It was very likely that Faramir would be beset with dreams tomorrow, and for a few nights after, echoes of this vision. Denethor hoped the boy would come to him and he would check in on him if the boy did not.

Perhaps then would be the best time to surprise him with a box or two of books that currently sat unread in a storage room. That would certainly distract the boy for a time, perhaps even last him until Boromir returned, for he was not to be gone too many months and...perhaps it could also serve as a peace offering. Denethor knew Faramir cherished little else so much, budding scholar that he was.

Not so much a swordsman, though, Denethor thought with a sigh. The arms master did not have as encouraging reports to give him as Faramir's tutor. He was still very slight of build, thin as a whip and not yet having hit his growth spurt. The arms master was wary to put him against other boys for when he had sparred they had overpowered him simply because he lacked the weight they had.

Only time would remedy that though, for Faramir did not seem to put on weight no matter how much food was plied on him, and Denethor knew the cooks did just that, often indulging both his sons when they wandered down to the kitchens. Age, Denethor was sure, would add height and weight to the small frame. But war was coming, Denethor knew it, and he wanted his son to have all the practice he could get, for he did not wish to lose him to some Orc's blade for lack of skill.

Knowing how much Faramir despised warfare made Denethor's tongue sharper than he often intended, for he could not shake a mental image of his son being stuck down by arrows and lost to him. Faramir could not afford too much coddling. He had to be a soldier. There was nothing else for it.

Denethor frowned as Faramir began to stir uneasily. He moved to the bed and eased the pillow from beneath Faramir's head and moved him gently so his thin shoulders rested in Denethor's lap, his head cradled in the crook of Denethor's arm. Sleepy grey eyes opened just a crack before Faramir nestled further into his father's arms.

Denethor caressed his little one's pale cheek gently, feeling comforted somehow by the
unconscious show of trust from the boy. He leaned against the headboard, and laid his free arm across Faramir, cradling his son gently.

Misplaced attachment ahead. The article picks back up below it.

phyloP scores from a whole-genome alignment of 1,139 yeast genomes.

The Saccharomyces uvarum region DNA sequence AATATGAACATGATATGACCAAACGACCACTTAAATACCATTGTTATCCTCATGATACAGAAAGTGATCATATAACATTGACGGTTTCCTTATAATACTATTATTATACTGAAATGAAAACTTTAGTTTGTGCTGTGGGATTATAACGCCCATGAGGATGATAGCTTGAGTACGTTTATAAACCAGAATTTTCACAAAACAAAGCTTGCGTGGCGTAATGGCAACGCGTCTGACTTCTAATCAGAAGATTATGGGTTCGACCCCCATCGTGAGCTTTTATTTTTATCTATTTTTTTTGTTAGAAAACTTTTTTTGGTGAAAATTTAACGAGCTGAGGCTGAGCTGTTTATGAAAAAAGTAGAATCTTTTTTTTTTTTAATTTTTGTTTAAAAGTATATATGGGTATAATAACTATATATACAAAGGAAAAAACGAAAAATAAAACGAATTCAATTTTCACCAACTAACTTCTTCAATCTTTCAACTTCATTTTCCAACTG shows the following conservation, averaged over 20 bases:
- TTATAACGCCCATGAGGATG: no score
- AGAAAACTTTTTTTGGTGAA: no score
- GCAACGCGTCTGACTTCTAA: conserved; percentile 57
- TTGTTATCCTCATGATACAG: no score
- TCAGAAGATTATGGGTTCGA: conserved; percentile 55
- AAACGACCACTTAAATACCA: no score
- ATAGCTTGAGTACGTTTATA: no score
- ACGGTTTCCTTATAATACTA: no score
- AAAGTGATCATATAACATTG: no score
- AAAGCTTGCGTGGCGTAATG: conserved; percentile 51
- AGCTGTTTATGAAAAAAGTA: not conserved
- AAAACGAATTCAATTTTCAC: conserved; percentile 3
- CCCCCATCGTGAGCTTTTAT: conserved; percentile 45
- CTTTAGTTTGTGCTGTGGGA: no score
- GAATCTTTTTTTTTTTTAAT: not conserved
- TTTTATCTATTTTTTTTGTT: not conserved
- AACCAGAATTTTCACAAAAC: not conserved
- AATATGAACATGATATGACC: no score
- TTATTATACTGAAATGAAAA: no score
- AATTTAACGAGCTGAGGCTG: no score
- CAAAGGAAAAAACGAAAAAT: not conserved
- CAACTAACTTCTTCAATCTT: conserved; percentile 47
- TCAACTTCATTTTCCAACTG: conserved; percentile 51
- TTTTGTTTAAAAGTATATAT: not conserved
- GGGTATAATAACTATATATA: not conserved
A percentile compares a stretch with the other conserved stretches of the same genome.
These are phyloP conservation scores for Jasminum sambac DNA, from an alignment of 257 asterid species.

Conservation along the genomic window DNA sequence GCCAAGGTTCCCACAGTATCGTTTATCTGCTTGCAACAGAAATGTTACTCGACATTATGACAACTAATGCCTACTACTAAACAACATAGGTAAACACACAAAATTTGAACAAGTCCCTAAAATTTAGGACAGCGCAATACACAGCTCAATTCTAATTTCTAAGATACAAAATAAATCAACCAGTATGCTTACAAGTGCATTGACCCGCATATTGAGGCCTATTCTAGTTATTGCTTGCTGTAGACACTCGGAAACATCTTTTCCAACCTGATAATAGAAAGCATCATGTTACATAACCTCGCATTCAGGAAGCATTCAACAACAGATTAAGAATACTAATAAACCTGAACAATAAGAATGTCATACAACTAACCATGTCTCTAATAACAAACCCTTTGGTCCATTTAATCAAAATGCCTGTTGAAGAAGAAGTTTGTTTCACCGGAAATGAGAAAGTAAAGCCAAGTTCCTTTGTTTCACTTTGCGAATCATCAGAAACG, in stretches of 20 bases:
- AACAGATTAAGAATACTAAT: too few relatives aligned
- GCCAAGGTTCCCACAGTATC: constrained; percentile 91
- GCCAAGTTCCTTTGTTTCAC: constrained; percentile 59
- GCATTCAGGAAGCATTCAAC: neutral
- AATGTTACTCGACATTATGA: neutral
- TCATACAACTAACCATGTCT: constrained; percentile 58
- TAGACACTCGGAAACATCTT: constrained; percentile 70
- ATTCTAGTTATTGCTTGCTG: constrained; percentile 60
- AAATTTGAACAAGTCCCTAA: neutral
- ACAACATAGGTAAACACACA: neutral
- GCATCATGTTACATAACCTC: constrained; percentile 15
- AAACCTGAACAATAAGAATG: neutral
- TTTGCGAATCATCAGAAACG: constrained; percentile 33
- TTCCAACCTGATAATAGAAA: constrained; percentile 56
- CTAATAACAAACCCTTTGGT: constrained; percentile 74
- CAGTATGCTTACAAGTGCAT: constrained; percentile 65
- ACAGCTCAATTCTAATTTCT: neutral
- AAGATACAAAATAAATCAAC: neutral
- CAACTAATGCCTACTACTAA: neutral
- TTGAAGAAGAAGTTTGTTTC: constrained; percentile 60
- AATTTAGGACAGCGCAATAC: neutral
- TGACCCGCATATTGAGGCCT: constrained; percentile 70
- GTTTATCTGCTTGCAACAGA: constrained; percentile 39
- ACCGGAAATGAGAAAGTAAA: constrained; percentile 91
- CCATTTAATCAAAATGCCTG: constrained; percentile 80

He awoke before dawn, not having realized he had fallen asleep until he woke with his little son still cradled in his arms. The boy's fingers were curled lightly in his tunic, his face pressed against his arm and curtained by messy, dark hair. Denethor brushed the curls away gently to find Faramir's face peaceful.

Denethor carefully eased Faramir onto the bed, succeeding in not waking him. He peered out the window. It was still dark, the first lights of false dawn easing back the blackness. Boromir would be here soon, Denethor guessed, for there was no chance the elder would leave without first spending time with his little brother.

Denethor would have to explain to his eldest son what had happened; for he was not comfortable leaving his little one unattended even now and it would be easier on Faramir if he did not have to explain to his big brother what he had experienced.

It was not very long before he heard a racket heralding his eldest's arrival in the hall beyond the room. Denethor cringed slightly and hoped that they would teach the boy something of stealth in his months away.

It must have surprised Boromir to find his father coming out of his brother's room at that hour just before he reached the door, but he hid it will, his eyes only widening slightly. "Good morrow, father."

"I am glad to see I know my eldest as well as I supposed I did," Denethor observed with a grin that did not quite reach his eyes for he was still stressed from the night's events. "Your brother has not had an easy night."

Boromir started, alarm transforming his cheerful face. "Has he come to harm? What ails him?"

"Shh, I would not have him woken to raised voices. Faramir had a vision last night, a
particularly vivid one that has disturbed him quite badly," Denethor told him. "It left him
understandably distressed. Visions are not easy to handle, especially for one so young."

"A vision?" Boromir repeated, his nose wrinkling in distaste. Denethor hid a smile, his eldest was far too practical, as he was, to take much stock in such things.

"Indeed," Denethor answered. "Like ones that have taken both your uncle and myself from time to time."

"Will he be well, father? Should I not go?" Boromir asked, concern painfully evident on his face and in his tone.

"No, no, you must go, son, and you do know it. Faramir will be fine, though he may be a bit shaken this morn. He is in no danger," Denethor assured him. "Do not press him on the matter though; I fear it will only upset him."